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the budget. every budget should have savings. and diane black is doing that just like any other year -- any other budget chair should. she's just basically going through, talking to each authorizer about the kind of savings targets they can hit. that's the way the budget process works. i'm confident she'll get that done, that she'll find consensus with our other chairs. that's how you put a budget together. yeah. reporter: mr. speaker, do you think it will be appropriate for the senate judiciary committee to subpoena former attorney general loretta lynch? the speaker: i am not going to comment on what they're doing. that's not even in our -- yeah. reporter: i was going to ask you -- knowing how hard it was for you to pass the house bill, health care plan, was there any red flags when you were briefed on the bill that came to your attention and you thought, hey, my members, i will lose -- the speaker: no, i haven't seen any of that yet. like i said, i know how hard it is to pass a bill like this. what was helpful to us that we didn't have senate leadership
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playing quarterback with us. the last thing i want to do is play arm shirt quarterback with them. i will respect their process. i won't opine on the microdetails. i haven't read through all of the bill myself. i was briefed on the basic contents. but what's important is that they pass their bill, that we get this process going so we can keep our promise. >> last question. reporter: can you tell us more about scalise? can you tell us a little bit more about mr. scalise? the speaker: we are not going to be the ones commenting on his health prognosis or progress other than to say i had a great meeting with steve this morning and he's bright. he's alert. he just wanted to go through the agenda. he wanted to go through the latest whip, what's coming to the floor next week. he wanted a brief on work. he was just so thankful -- also, by the way, we're doing blood drives. he's very thankful for that. he's very thankful for the outpouring of support that he's received friends and colleagues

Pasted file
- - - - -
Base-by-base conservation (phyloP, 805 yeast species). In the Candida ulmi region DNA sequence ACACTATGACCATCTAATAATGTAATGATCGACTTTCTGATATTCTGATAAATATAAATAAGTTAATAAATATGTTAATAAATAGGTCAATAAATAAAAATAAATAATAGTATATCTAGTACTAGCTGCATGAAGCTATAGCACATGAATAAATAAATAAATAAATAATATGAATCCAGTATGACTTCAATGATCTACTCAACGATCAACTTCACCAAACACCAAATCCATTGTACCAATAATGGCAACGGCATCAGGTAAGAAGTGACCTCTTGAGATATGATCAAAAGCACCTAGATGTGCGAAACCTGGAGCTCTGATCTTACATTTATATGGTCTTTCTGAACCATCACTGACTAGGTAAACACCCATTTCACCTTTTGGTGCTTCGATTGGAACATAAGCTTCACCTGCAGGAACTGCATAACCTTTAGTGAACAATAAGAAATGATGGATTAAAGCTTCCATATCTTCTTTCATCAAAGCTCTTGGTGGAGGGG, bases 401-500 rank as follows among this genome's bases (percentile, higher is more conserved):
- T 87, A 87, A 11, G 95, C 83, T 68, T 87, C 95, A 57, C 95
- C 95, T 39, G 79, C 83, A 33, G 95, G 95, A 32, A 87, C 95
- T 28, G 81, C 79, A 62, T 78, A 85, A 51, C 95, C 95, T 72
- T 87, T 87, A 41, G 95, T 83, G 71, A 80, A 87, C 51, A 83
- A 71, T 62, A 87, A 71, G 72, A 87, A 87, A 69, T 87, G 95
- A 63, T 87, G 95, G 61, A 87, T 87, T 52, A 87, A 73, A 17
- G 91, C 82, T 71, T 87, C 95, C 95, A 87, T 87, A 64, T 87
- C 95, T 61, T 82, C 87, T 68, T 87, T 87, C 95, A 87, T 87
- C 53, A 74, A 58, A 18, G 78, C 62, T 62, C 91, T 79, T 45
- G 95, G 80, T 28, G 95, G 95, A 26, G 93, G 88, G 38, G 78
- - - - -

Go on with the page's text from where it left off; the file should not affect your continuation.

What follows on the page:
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and people from louisiana. and so he was just very, very taken and moved. just to hear him talk about bailey and krystal and his affection for them and thankfulness for them, it was something. it seemed like he was doing real well. thanks. [captions copyright national cable satellite corp. 2017] [captioning performed by the national captioning institute, which is responsible for its caption content and accuracy. visit] >> shortly, the u.s. house, members return for legislative work. live coverage of debate and votes in the house gets under way at noon eastern here on c-span. more now from today's "washington journal." al" continues. host: shai akabas, director of at the bipartisan policy center director here with us this morning to talk about limit.ure of the debt let's first do 101 here, what is the federal debt limit guest: the federal debt limit restricts the amount of the u.s. that government does. each year the government spends